Living Social Justice

A blog about responding to poverty and injustice, everyday and in all sorts of ways

Archive for the month “October, 2012”

Volunteer Q&A – Maintenance Ministry

Full name: Denton Walters

Congregation: Rondebosch PM

Occupation: Quality Assurance Officer at present, previously an Architectural Technologist

How long have you been a volunteer with the Maintenance team? For approximately 2 years

Why did you choose to volunteer for this ministry? I wanted get involved more with church and found this ministry appealing as it is something I love doing – hands on kind of work.

Can you explain what you do as part of the Maintenance team? Well, as part of the team, I’m involved in almost everything from gardening to painting to plumbing. You don’t need to be an expert or a specialist to be able to help because some of the things we learn as we go along and, if necessary, acquire the aid of a specialist. My background and practical knowledge has given me an advantage which helps me to help others learn as well 🙂

Some examples:
NETwork in Wynberg – we put up some shelves, hung curtains, painted some walls and even hung some pictures.
The Warehouse in Wetton – we installed some ceiling boards, installed and repaired some drywalls, painted etc.
Sisters Inc. in Kenilworth – we repaired some cupboards, did some gardening and generally just gave the place a good clean from the parking lot to the gutters on the roof.
NuLife in Southfield – we fitted some fixtures, installed glass shelving for their display and also gave some walls a new coat of paint. Beth Uriel in Salt River – the goal was to get new gutters fitted but we did a little more than this and we were treated to lunch with the young men that live there. (Was really awesome!)

These are just some of the things that I’ve done as part of this amazing team.

What are some of the challenges you face in volunteering with this team? One of the main challenges has been to try and get more dedicated people involved and also getting to some of the locations. What keeps me going is that I enjoy doing this and being a part of a dedicated team of individuals who also enjoy doing this.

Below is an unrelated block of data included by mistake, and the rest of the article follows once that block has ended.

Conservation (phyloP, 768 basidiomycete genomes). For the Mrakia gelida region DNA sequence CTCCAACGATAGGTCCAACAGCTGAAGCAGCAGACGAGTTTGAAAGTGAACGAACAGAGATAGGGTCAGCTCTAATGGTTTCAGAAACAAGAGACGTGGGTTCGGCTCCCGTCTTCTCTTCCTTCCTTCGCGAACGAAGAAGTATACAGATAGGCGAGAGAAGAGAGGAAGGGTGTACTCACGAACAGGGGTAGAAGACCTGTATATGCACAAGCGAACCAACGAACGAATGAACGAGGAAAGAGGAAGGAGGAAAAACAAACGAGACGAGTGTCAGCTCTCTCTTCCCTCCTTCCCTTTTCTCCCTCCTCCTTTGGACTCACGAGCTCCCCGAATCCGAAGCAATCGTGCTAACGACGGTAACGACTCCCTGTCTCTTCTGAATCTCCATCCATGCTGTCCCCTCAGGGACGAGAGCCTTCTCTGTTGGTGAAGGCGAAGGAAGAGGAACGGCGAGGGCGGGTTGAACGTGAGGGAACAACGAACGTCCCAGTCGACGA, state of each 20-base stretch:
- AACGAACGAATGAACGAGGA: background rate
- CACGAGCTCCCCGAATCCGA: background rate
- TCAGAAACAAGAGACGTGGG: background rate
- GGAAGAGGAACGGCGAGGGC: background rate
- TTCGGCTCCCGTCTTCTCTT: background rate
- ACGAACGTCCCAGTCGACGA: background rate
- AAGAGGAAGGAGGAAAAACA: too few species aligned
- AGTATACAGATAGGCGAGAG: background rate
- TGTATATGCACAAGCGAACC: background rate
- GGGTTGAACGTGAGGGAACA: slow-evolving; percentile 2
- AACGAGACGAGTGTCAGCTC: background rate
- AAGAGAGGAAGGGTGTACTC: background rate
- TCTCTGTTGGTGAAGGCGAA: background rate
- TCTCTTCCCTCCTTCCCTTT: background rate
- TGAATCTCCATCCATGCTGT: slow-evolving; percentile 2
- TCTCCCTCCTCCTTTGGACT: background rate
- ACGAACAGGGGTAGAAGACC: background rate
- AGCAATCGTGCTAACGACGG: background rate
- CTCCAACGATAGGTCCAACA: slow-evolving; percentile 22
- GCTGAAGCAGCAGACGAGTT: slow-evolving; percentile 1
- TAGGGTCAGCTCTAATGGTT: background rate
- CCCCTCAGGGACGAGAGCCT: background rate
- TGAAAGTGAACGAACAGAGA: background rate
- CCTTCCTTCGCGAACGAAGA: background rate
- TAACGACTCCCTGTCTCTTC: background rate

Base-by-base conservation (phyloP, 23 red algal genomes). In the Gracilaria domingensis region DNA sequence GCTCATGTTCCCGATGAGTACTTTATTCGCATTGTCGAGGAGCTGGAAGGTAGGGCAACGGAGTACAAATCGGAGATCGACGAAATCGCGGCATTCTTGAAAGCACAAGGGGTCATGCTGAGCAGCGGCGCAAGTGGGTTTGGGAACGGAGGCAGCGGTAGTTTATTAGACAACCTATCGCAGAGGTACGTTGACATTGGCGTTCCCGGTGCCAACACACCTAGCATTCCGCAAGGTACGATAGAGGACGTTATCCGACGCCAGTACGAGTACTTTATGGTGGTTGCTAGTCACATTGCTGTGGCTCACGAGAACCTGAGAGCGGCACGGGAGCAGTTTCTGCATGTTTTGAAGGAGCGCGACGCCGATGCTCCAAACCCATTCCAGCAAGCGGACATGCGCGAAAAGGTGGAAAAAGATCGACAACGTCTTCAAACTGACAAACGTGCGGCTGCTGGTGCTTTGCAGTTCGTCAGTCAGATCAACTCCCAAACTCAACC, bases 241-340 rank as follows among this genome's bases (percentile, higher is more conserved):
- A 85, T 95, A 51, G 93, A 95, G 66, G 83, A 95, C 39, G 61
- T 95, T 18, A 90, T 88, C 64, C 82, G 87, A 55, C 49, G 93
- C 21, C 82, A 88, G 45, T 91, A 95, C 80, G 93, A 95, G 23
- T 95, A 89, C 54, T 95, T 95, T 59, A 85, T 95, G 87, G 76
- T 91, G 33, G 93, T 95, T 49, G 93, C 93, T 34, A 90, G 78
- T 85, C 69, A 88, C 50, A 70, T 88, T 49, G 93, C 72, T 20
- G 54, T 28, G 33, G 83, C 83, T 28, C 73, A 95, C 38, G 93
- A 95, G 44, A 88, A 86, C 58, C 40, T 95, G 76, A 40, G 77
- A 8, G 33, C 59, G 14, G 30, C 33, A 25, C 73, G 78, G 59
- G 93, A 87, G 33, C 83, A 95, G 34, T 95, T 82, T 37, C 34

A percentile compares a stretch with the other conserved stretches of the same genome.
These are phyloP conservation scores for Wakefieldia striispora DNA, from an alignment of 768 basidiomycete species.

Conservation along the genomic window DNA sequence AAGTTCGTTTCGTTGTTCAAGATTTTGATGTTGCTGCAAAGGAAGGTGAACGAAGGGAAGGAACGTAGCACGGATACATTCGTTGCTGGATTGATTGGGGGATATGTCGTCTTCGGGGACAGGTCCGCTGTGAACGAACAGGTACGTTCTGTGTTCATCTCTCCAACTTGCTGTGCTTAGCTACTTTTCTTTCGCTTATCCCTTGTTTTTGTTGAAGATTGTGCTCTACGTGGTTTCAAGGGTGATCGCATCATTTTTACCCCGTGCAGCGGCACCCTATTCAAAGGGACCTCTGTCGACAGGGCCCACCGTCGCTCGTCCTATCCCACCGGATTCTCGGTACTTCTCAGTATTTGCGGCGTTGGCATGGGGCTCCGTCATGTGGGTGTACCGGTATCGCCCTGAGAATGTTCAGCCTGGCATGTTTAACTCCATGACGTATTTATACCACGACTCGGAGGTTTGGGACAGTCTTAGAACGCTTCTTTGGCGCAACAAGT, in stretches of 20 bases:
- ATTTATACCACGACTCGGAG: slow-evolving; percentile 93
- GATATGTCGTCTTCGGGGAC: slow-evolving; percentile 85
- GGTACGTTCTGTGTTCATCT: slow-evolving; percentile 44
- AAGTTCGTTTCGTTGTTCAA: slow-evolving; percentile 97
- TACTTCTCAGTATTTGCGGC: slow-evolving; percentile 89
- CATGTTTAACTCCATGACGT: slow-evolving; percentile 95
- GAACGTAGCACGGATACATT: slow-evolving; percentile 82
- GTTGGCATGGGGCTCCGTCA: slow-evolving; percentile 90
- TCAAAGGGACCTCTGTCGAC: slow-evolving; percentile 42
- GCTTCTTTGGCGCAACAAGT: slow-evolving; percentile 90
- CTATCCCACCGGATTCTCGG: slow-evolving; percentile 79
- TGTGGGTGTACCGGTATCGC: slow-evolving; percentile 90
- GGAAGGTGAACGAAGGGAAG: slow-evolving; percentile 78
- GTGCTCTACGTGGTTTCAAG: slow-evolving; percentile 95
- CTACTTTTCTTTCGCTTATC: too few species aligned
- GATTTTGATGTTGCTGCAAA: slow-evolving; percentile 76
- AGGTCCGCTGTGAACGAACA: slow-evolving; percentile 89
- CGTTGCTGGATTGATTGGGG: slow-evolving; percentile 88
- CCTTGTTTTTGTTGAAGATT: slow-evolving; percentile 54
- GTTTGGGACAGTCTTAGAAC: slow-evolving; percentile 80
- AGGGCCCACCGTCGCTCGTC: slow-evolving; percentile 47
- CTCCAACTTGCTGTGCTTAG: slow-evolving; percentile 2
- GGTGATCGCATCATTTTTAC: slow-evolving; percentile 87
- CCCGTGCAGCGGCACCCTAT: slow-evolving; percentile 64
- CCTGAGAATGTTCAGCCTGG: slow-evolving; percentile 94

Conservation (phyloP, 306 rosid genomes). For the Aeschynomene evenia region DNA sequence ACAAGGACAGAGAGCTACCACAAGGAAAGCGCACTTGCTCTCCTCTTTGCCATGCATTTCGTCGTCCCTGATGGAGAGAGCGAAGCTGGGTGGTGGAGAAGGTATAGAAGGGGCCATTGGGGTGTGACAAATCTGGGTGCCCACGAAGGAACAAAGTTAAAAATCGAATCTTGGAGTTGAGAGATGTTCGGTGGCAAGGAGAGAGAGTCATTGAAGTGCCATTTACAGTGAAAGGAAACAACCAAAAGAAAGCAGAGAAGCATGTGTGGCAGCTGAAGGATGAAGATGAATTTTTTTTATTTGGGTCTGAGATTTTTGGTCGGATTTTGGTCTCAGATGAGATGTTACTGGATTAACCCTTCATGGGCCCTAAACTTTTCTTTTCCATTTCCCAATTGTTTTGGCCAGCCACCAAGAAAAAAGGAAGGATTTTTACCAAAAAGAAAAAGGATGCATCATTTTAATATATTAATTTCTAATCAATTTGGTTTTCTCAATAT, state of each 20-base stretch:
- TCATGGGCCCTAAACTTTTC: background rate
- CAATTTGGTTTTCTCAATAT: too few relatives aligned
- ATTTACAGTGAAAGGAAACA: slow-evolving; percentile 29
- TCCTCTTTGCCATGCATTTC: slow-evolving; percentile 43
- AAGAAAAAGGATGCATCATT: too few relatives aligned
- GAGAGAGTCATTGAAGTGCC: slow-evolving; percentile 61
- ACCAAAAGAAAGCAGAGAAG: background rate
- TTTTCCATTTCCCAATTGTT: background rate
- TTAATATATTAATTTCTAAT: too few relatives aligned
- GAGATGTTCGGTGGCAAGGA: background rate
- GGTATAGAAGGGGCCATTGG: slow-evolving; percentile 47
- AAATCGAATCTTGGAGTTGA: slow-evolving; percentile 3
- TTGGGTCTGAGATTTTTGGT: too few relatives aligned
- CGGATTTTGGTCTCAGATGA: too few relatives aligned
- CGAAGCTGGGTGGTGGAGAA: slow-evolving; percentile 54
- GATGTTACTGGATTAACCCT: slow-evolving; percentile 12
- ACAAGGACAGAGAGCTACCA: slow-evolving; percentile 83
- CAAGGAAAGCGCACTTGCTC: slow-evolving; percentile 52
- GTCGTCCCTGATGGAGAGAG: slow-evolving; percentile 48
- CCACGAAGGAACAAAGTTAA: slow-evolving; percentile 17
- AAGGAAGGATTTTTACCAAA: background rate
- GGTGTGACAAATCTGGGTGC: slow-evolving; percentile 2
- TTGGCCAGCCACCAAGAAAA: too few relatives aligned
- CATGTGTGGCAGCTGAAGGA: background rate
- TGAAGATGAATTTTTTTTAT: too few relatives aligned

What has been the most fulfilling part of your volunteer experience? It’s an amazing feeling knowing that my time can be used to help organisations with something I enjoy doing. Not only do I get to do what I enjoy but also help where it’s needed, in a practical sense and seeing the end result.

-If you’d like to find out more about helping out with the Maintenance Ministry, email us at

Portraits of South Africa

This photo by photographer Ryan Roake is part of a photo series which captures the diversity of the people living in Missionvale, Red Location, an area on the outskirts of Port Elizabeth. The aim of the series was to capture the brighter side of this area and its people. Do you think it succeeded?

Click here for more photos from this series.

What would your portrait of South Africa look like?

Volunteer Q&A – Bedtime Reading

Full name: Christy Wheeler

Congregation: Bosch PM

Occupation: Business Manager, Graphic Design Agency

How long have you been a volunteer at Christine Revell Children’s Home? A little over 1 year

When do you go and for how long? I go on a Thursday evening for 1 hour from 6-7pm

Can you explain what you do while you’re there? We get the opportunity to read stories to the kids before they go to bed. There are about 30 kids and usually about 4-5 volunteers. So we each take the kids in pairs, choose a book and find somewhere to read to them in. We read for about 20 mins with each pair. That allows us to read to about 3 pairs in the hour. At the end we help to put the kids to bed. They all love it when we pray with them once they are all tucked in.

Can you tell us a bit about Christine Revell? CRCH is an amazing facility that is dedicated to caring for children who have been removed from their families for various reasons or abandoned. They care for the kids, feed, clothe and school them while they live in the home. There are 3 groups of kids: babies, toodlers and preschoolers. Unfortunately they don’t have the facilities to look after the kids once they go to Grade 1, so either they get reunited with their families or they get sent to another facility until they turn 18. CRCH relies on funding and volunteer help. And the kids really enjoy interacting with other people.